Preview: Rift: Planes of Telara Makes MMOGs Dynamic (and Gorgeous)

John Funk | 26 Apr 2010 17:41
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Making a fantasy MMOG is a bit of an uphill battle these days. No matter what you do, if you're making a Western-style MMOG it'll be invariably compared to reigning champion World of Warcraft. If it's an Eastern-style MMOG, it'll be compared to Lineage II and/or Aion.

Still, said Design Director Simon Ffinch at Trion's preview event for Rift: Planes of Telara - formerly known as the infinitely more generic Heroes of Telara - familiarity isn't a bad thing. If a player logs into the game for a first time to find two potential factions (one noble and one more vicious) and the four archetypal class types of wizard/fighter/rogue/healer, it means that they're going to understand the game right off the bat.

You draw them in with familiarity, said Ffinch, and then you make it interesting.

There is quite a lot that feels familiar out of the gate in Rift. The world of Telara feels very typically "fantastic," and new players will find that it controls and plays just like the MMOGs they might be used to - exclamation marks indicating questgivers and all. The catch, of course, is that Telara is a nexus of sorts: No less than six different planes of existence converge on Telara, and the intersection of these planes with the "real world" drives the story.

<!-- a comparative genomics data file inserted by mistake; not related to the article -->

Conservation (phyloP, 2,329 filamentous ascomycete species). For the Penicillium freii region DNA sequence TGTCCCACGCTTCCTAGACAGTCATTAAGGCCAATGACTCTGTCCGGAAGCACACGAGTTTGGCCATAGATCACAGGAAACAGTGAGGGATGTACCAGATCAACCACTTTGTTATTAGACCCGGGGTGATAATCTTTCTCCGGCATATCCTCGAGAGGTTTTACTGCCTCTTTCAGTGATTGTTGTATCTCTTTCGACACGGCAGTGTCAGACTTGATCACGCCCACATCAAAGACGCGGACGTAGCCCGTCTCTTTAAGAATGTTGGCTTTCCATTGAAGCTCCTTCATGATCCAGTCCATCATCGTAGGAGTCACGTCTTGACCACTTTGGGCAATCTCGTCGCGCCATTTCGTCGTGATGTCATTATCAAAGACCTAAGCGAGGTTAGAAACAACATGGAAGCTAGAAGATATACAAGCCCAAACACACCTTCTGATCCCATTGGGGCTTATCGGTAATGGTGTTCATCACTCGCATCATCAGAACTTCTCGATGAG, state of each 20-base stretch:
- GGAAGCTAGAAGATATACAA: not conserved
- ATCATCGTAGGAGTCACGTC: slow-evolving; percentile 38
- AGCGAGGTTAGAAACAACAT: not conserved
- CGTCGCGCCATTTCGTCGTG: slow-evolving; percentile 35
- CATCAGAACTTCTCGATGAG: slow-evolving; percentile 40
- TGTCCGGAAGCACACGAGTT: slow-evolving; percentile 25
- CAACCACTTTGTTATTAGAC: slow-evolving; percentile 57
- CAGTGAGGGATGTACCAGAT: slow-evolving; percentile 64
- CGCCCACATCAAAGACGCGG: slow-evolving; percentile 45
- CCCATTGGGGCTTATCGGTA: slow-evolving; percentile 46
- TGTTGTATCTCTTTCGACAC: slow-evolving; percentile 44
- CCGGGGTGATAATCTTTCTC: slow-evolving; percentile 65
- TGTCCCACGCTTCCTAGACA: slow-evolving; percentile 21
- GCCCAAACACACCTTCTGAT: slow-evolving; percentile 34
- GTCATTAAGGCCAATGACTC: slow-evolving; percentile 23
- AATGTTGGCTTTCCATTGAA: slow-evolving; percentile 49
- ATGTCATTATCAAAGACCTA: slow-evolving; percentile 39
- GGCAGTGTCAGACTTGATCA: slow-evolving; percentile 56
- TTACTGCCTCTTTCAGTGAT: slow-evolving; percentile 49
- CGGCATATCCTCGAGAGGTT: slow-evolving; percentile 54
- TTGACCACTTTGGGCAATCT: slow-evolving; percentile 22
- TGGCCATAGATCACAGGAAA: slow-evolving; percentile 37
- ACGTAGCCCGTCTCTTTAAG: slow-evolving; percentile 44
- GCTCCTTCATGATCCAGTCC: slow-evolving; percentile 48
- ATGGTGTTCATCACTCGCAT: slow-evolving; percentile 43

Of course, the idea of other planes entering a hub world is nothing new in an MMOG, but what is interesting - what Simon Ffinch and the rest are using as their hook - is exactly how the planes and Telara interact. Rifts to the various planes will "dynamically" spawn around the world, and when triggered will unleash changes on the environment around them.

Of the six existing planes at the moment, we were told of only two, the planes of Death and Life (and how much do you want to bet that the other four are Fire/Water/Air/Earth, hmm?), and of those two we only saw the Plane of Life in action. When the rift was triggered to the Plane of Life, it spawned a massive floral monster that rapidly turned the entire surrounding area into something lush and teeming with life: plants sprouted from the ground, and everything became quite a bit more overgrown than it had before.

When a rift is activated, we saw, it started an event similar to the Public Quests in Warhammer Online - anyone could contribute to sealing the rifts back up again, and if you contribute you will get loot when all is said and done. The problem with WAR's Public Quests was that they were fixed and unchanging - the dynamic nature of Rift's rift emergence should keep things fresh, said Ffinch.

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